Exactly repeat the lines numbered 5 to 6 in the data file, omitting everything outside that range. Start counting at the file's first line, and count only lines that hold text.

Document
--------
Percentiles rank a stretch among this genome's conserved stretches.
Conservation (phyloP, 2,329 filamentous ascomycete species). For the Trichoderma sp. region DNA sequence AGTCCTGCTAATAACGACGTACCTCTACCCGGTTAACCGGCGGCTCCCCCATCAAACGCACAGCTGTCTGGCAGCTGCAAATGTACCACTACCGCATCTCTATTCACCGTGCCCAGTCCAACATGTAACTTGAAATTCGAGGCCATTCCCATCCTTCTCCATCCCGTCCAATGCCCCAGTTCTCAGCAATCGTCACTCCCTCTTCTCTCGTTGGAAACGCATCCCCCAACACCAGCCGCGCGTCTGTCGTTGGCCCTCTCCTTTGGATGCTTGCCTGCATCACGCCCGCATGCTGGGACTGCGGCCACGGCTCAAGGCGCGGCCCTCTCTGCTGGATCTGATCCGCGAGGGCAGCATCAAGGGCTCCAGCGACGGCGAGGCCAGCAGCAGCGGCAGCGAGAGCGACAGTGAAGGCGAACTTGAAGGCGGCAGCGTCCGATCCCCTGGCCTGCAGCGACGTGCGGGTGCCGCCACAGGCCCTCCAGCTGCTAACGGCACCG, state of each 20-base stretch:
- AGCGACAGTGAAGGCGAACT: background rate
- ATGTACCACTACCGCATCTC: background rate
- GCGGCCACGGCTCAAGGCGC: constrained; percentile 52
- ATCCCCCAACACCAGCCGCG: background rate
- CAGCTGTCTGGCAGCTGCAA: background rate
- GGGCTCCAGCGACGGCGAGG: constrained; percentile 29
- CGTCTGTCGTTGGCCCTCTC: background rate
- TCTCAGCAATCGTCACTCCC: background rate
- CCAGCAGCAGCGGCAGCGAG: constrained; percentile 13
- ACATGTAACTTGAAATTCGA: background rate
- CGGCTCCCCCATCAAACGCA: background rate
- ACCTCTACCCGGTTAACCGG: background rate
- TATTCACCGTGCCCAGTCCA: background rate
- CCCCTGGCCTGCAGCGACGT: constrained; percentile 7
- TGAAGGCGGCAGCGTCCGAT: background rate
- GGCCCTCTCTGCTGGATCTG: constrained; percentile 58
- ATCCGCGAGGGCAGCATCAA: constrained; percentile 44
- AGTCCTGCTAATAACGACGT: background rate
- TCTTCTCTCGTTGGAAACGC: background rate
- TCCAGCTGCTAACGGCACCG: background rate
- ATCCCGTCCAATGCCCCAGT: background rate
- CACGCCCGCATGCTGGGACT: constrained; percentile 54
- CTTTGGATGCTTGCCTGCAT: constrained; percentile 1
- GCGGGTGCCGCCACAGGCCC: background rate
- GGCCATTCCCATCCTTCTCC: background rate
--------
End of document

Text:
- GCGGCCACGGCTCAAGGCGC: constrained; percentile 52
- ATCCCCCAACACCAGCCGCG: background rate